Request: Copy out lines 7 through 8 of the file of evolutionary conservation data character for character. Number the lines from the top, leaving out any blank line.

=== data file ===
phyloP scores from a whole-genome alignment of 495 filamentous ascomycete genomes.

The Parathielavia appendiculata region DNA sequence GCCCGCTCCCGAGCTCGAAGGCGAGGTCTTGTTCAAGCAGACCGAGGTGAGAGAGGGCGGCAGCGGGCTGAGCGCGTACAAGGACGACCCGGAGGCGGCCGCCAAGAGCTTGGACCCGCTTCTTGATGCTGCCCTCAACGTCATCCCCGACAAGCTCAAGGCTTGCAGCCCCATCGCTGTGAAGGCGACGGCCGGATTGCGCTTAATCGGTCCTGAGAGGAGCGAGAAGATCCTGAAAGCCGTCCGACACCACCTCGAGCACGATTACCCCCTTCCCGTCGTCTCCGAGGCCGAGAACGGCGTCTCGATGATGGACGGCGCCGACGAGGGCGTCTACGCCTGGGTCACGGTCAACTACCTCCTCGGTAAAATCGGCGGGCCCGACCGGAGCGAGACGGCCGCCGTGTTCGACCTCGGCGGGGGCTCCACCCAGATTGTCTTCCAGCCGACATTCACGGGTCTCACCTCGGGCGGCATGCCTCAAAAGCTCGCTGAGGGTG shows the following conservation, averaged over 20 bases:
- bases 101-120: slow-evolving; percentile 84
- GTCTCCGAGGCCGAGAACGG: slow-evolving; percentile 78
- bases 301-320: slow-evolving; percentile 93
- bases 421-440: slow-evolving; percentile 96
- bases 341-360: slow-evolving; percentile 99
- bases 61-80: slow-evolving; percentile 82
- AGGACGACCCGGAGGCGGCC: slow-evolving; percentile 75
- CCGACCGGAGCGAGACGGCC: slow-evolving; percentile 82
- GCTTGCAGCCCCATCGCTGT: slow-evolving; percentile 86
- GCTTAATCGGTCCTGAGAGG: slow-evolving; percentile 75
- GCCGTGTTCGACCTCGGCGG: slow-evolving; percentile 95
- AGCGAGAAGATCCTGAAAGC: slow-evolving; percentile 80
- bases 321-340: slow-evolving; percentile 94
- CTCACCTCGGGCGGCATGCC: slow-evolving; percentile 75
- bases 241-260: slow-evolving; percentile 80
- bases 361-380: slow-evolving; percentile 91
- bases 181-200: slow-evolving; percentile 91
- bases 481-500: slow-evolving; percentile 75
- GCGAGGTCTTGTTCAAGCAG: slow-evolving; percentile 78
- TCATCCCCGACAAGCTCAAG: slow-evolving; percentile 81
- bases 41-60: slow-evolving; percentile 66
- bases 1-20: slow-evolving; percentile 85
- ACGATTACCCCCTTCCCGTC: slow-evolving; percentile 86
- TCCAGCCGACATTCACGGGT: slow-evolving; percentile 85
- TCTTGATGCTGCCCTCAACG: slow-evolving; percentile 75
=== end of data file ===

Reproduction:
- bases 341-360: slow-evolving; percentile 99
- bases 61-80: slow-evolving; percentile 82